NumberGarage™ News

Monthly Archives: June 2009

Is Google Voice a Privacy Nightmare?

Internet Privacy

The internet has been buzzing in anticipation for the public release of Google Voice. The service never completely opened up last week but invites have begun to slowly trickle out.

There is no doubt that a service like Google Voice is a telecommunication game changer. It offers a menu of insanely useful features:

  • Advanced call and caller routing
  • Powerful call screening and the ability to listen to a voicemail as it’s being recorded
  • Transcribed voicemail that can be archived and shared
  • SMS Archiving
  • Call recording

Like all technology Google Voice is a double edged sword and not without inherent flaws and potential for abuse. As far as individual privacy is concerned, the service’s rich features are both it’s strength and vulnerability.

The features are a privacy strength for Google because they will have full access to a wealth of private user information by scanning users phone calls, voice mails, and text messages. They will use that data for a multitude of purposes but mainly to drive contextual advertising to a user.

Last week Mike Elgan wrote an excellent article for Computerworld, Why Google Voice is Free, where he correctly pointed out the following:

Google users are the “product” — users are not Google’s customers. By this I mean that Google is selling information about its users to advertisers, which are the company’s real customers.

Many have suggested that the level of voicemail transcription accuracy could mean that humans are manually transcribing complex messages while simple ones are handled by machines. How would you feel about someone, anyone, listening to a personal message left by a friend or loved one?

There will be also be thorny legal issues that arise from recorded conversations and transcribed voicemails. Sure, we have always had the ability to record a conversation. It will just be more convenient for more people in the future with the inevitable large amount of Google Voice users.

Many people continue to use Gmail fully aware that their data is always being scanned, used, and sold. Will Google Voice take our privacy concerns to a new level. Will you sign up for the service knowing the risks and privacy concerns?

Other interesting articles and resources:

How Do I Keep My Phone Number If I Move?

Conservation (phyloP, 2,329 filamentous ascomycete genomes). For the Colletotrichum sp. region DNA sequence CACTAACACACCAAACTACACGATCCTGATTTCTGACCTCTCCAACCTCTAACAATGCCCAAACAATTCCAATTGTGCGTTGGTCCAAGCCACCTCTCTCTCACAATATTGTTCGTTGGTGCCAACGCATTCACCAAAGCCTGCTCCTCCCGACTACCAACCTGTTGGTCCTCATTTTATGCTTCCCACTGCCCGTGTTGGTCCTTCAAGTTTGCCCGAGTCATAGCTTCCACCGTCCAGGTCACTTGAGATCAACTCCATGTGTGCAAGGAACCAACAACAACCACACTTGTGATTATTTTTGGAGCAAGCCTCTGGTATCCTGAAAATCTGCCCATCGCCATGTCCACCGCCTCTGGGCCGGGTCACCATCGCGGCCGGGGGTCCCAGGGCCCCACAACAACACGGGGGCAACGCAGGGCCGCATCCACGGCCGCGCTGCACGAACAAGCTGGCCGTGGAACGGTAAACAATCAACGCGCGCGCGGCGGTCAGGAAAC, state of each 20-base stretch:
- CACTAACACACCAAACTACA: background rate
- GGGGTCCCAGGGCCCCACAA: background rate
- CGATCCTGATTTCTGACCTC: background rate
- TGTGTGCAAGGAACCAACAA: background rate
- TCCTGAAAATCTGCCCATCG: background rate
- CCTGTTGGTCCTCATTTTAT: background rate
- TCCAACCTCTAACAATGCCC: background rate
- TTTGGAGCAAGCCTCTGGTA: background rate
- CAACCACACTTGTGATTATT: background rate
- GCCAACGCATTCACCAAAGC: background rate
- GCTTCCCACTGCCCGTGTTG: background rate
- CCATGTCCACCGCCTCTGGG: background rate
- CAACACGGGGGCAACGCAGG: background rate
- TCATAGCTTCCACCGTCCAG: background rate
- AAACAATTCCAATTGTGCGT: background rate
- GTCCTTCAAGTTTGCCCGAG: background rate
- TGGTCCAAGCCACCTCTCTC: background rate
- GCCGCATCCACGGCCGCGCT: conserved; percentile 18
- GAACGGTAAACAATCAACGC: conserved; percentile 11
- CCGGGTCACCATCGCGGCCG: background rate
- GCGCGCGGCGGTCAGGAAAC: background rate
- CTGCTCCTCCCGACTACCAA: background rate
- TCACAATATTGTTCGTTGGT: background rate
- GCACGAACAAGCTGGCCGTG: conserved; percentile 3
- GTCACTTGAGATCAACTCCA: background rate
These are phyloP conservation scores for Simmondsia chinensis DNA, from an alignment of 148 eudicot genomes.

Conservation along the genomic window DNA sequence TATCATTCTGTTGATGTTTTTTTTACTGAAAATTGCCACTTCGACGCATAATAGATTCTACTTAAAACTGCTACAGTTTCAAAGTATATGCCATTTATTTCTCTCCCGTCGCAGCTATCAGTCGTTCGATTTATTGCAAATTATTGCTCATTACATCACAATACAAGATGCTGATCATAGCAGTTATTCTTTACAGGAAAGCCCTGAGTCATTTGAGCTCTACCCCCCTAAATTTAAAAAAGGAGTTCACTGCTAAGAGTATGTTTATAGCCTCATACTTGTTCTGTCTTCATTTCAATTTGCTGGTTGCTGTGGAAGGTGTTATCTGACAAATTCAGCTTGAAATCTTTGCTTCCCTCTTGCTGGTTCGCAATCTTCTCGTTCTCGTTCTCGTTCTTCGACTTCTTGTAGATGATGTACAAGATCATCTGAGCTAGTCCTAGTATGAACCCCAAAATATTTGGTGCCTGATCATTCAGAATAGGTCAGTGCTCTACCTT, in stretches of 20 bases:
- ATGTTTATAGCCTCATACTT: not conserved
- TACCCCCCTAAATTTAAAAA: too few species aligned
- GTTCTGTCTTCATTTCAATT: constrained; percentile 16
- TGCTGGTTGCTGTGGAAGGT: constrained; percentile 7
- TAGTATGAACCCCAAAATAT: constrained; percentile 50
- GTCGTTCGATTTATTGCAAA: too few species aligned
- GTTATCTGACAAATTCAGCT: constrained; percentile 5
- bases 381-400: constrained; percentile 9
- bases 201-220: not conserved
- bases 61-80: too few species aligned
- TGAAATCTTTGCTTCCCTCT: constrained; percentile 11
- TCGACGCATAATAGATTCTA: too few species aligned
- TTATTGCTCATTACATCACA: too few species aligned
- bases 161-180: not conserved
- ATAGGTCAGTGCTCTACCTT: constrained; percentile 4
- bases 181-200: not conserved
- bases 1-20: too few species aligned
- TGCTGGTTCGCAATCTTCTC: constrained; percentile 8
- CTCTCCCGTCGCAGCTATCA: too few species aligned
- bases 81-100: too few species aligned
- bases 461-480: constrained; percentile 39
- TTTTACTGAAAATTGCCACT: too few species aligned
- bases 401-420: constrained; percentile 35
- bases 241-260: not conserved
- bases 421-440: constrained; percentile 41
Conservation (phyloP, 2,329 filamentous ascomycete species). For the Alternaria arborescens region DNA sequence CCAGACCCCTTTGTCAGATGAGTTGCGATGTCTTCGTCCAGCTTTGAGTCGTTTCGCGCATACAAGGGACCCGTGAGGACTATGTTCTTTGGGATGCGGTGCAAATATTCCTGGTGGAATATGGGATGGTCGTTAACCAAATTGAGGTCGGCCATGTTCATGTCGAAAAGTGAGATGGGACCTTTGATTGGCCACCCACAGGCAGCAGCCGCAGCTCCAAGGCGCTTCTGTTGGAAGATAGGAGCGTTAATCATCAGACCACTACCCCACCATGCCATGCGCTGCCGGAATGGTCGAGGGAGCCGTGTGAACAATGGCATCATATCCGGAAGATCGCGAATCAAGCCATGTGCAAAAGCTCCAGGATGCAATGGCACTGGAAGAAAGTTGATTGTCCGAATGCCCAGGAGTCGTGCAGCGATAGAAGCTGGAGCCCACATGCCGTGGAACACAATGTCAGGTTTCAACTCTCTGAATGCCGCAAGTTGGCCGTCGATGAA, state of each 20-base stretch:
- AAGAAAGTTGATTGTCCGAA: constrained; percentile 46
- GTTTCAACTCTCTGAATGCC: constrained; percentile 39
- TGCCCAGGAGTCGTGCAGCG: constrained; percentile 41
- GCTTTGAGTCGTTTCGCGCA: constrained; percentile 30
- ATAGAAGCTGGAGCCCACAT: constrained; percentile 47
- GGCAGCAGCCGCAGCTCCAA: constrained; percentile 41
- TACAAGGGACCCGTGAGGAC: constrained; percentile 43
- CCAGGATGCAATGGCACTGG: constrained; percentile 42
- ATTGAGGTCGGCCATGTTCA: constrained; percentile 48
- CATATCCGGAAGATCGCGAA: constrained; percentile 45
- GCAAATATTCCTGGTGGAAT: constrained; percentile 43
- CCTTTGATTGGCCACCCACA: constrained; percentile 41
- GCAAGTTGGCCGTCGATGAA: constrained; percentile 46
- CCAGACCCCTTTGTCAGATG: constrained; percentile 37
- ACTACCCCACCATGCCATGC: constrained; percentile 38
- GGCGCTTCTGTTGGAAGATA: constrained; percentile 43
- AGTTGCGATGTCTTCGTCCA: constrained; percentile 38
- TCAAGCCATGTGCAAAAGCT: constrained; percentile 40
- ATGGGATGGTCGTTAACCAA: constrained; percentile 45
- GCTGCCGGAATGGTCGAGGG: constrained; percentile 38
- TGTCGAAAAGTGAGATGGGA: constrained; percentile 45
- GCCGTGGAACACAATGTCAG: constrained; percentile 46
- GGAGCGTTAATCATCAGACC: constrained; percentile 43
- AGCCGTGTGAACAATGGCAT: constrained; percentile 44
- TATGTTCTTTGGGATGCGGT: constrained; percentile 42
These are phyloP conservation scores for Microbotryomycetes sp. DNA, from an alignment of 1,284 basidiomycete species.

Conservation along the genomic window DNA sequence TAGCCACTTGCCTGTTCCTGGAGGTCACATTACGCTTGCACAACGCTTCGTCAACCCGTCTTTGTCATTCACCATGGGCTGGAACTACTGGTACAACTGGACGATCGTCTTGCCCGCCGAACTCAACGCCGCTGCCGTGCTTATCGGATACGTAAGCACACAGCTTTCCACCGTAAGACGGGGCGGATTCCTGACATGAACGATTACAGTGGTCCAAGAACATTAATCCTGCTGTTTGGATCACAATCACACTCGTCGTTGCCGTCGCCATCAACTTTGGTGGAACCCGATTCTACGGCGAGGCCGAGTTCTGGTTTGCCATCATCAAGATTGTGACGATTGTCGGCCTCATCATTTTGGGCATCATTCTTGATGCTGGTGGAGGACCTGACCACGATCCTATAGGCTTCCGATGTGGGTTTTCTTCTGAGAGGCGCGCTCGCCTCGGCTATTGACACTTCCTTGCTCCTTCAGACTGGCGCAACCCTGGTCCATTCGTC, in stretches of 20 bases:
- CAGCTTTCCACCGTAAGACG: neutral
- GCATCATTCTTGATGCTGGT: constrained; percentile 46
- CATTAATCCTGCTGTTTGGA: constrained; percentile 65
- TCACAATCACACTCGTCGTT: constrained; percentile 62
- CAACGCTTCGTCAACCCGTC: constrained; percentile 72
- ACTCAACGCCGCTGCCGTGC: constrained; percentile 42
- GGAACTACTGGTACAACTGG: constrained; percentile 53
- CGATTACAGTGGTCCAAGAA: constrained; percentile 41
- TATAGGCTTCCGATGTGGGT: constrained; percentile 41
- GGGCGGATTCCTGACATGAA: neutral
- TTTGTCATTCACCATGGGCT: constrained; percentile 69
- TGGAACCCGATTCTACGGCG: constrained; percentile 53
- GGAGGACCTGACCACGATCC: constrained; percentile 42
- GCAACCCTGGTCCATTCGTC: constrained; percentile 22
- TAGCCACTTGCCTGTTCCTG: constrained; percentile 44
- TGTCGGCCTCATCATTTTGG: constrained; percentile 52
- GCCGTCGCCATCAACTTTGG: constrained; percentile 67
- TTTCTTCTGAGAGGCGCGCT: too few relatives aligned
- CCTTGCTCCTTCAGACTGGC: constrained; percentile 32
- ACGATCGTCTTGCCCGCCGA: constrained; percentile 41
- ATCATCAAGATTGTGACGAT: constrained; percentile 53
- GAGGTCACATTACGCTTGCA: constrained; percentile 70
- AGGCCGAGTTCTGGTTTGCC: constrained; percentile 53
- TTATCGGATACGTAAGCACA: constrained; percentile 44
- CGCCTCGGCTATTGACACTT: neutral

Forward your current number to a new service provider or carrier in a different area code using NumberGarage.

Keep your phone number when moving

What if you moving or relocating to a new city and you would like to keep your phone number? It can be a major hassle contacting all your friends, relatives, accounts, and service providers to give them your new phone number. Frankly, it is a stress you can live without during and after your exhausting move.

NumberGarage is the perfect solution for an individual, household, or business to forward a number to a new service provider in another area code.

Unfortunately most are unaware that a service such as ours exists. The major phone companies like AT&T, Qwest, and Verizon do not offer forwarding if a customer is moving to a new location and needs to cancel their current service. As far as they are concerned they are done with you. Once you close your account your number eventually gets passed on. What’s with that? No worries, that is why we are here.

If you decide to keep your old number using NumberGarage make sure you don’t cancel your phone old phone service. Sign up for an account and we will port your phone number to your garage. Once your number is ported your account with the previous provider will automatically be terminated and you most likely will receive a final bill. You can then log into your NumberGarage account and choose where you would like your old number to forward to.

When anyone calls your old number you’ll be in your new location ready to answer as if you haven’t moved. Go ahead and inform the person on the other end of your new phone number. Using NumberGarage you won’t have to go out of your way to tell everyone your new phone number. Besides, you’ll probably need the time to unpack all your boxes or find your new favorite restaurant. Good luck with your move.

Please read our FAQ if you would like more information about forwarding your phone number.

Mobile Phone Subsidies

ATT FAIL